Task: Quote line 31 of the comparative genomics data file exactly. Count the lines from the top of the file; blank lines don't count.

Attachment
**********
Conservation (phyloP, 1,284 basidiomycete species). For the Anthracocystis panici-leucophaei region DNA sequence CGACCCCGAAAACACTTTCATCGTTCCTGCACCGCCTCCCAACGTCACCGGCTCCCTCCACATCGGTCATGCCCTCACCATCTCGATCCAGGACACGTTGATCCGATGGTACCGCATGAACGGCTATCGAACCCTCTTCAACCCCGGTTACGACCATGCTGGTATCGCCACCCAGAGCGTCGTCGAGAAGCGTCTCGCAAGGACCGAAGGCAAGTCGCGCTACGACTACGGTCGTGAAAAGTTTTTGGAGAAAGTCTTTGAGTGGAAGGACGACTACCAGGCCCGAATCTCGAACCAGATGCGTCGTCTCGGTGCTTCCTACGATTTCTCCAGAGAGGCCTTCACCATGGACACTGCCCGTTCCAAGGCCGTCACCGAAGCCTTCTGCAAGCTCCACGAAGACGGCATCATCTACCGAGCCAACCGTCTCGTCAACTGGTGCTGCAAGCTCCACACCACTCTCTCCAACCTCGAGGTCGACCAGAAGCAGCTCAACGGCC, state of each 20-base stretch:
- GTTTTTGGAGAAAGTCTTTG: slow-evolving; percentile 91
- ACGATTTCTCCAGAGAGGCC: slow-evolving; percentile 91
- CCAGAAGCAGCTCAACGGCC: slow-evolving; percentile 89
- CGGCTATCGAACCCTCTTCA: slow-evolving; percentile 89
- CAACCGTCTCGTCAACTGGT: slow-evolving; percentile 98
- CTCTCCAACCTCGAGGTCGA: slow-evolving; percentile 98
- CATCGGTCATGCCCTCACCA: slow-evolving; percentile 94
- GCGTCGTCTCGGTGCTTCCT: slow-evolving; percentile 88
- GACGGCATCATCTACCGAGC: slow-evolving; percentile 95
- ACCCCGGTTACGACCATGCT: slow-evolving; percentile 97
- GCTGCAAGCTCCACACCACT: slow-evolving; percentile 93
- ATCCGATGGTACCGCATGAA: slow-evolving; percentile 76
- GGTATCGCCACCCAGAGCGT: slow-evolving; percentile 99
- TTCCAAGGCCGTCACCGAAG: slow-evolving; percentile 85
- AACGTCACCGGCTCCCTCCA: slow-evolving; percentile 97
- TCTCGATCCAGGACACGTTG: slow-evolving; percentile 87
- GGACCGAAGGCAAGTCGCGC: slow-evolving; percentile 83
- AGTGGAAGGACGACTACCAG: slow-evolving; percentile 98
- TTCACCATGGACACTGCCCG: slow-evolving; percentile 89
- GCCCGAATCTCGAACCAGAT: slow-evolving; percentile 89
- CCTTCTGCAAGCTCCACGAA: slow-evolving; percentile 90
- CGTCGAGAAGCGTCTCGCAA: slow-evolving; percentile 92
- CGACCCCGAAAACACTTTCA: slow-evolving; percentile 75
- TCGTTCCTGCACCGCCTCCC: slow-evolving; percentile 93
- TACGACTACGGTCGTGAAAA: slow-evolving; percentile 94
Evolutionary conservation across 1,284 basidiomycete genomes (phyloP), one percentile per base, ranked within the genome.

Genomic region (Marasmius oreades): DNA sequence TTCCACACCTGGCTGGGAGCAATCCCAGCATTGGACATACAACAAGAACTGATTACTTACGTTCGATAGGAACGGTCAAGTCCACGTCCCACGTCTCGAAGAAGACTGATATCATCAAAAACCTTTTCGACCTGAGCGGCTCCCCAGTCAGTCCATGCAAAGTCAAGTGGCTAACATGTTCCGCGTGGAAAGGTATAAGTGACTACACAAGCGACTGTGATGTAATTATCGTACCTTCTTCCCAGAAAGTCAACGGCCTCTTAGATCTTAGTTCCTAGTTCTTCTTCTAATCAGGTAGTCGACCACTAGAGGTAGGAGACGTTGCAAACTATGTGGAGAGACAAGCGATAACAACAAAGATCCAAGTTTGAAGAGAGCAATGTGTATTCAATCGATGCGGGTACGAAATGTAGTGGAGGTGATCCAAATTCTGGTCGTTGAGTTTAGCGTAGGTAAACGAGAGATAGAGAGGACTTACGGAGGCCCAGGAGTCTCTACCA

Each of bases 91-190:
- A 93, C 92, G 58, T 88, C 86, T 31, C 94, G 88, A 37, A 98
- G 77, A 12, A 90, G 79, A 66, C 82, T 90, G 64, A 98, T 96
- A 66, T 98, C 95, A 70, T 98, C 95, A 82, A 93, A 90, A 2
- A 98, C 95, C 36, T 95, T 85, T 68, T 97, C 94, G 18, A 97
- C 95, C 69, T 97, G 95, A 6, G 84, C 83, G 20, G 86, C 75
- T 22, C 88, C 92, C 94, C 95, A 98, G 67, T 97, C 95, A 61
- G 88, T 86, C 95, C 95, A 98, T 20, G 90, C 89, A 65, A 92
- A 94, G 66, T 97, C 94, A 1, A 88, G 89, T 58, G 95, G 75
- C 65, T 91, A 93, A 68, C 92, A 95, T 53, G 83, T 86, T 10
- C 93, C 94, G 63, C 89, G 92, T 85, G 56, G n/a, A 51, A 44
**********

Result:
- G 77, A 12, A 90, G 79, A 66, C 82, T 90, G 64, A 98, T 96